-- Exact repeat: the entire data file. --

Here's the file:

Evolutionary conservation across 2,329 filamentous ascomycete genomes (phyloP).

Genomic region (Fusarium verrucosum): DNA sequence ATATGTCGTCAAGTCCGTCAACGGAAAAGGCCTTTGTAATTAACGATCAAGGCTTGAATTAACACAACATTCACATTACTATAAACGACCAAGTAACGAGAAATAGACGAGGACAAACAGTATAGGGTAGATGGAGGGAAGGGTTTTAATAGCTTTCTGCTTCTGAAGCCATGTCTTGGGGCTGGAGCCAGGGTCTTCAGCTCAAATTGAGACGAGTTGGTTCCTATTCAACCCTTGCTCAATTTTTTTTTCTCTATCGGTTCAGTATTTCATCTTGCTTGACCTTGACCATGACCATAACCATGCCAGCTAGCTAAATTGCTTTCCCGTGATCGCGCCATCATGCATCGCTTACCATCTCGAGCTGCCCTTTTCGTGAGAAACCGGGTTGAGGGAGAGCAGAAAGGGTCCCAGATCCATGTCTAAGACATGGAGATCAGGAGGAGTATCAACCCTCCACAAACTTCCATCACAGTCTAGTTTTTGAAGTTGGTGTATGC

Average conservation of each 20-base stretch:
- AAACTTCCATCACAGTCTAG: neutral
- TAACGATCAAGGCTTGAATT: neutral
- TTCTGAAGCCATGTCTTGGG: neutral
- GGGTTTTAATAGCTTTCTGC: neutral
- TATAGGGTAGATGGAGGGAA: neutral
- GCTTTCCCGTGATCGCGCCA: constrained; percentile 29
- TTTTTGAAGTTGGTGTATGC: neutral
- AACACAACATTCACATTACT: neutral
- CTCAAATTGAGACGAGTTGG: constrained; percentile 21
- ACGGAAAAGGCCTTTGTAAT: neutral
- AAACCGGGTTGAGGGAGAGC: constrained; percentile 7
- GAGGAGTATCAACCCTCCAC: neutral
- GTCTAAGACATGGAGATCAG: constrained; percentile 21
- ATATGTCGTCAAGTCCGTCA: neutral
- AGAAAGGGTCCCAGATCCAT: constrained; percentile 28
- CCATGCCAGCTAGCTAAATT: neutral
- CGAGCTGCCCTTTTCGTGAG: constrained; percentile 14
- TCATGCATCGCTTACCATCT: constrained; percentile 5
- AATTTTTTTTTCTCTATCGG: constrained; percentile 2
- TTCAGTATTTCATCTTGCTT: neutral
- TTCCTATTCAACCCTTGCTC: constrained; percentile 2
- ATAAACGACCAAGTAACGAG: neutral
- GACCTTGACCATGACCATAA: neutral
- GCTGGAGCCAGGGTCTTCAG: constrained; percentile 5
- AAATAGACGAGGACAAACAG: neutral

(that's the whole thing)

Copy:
Evolutionary conservation across 2,329 filamentous ascomycete genomes (phyloP).

Genomic region (Fusarium verrucosum): DNA sequence ATATGTCGTCAAGTCCGTCAACGGAAAAGGCCTTTGTAATTAACGATCAAGGCTTGAATTAACACAACATTCACATTACTATAAACGACCAAGTAACGAGAAATAGACGAGGACAAACAGTATAGGGTAGATGGAGGGAAGGGTTTTAATAGCTTTCTGCTTCTGAAGCCATGTCTTGGGGCTGGAGCCAGGGTCTTCAGCTCAAATTGAGACGAGTTGGTTCCTATTCAACCCTTGCTCAATTTTTTTTTCTCTATCGGTTCAGTATTTCATCTTGCTTGACCTTGACCATGACCATAACCATGCCAGCTAGCTAAATTGCTTTCCCGTGATCGCGCCATCATGCATCGCTTACCATCTCGAGCTGCCCTTTTCGTGAGAAACCGGGTTGAGGGAGAGCAGAAAGGGTCCCAGATCCATGTCTAAGACATGGAGATCAGGAGGAGTATCAACCCTCCACAAACTTCCATCACAGTCTAGTTTTTGAAGTTGGTGTATGC

Average conservation of each 20-base stretch:
- AAACTTCCATCACAGTCTAG: neutral
- TAACGATCAAGGCTTGAATT: neutral
- TTCTGAAGCCATGTCTTGGG: neutral
- GGGTTTTAATAGCTTTCTGC: neutral
- TATAGGGTAGATGGAGGGAA: neutral
- GCTTTCCCGTGATCGCGCCA: constrained; percentile 29
- TTTTTGAAGTTGGTGTATGC: neutral
- AACACAACATTCACATTACT: neutral
- CTCAAATTGAGACGAGTTGG: constrained; percentile 21
- ACGGAAAAGGCCTTTGTAAT: neutral
- AAACCGGGTTGAGGGAGAGC: constrained; percentile 7
- GAGGAGTATCAACCCTCCAC: neutral
- GTCTAAGACATGGAGATCAG: constrained; percentile 21
- ATATGTCGTCAAGTCCGTCA: neutral
- AGAAAGGGTCCCAGATCCAT: constrained; percentile 28
- CCATGCCAGCTAGCTAAATT: neutral
- CGAGCTGCCCTTTTCGTGAG: constrained; percentile 14
- TCATGCATCGCTTACCATCT: constrained; percentile 5
- AATTTTTTTTTCTCTATCGG: constrained; percentile 2
- TTCAGTATTTCATCTTGCTT: neutral
- TTCCTATTCAACCCTTGCTC: constrained; percentile 2
- ATAAACGACCAAGTAACGAG: neutral
- GACCTTGACCATGACCATAA: neutral
- GCTGGAGCCAGGGTCTTCAG: constrained; percentile 5
- AAATAGACGAGGACAAACAG: neutral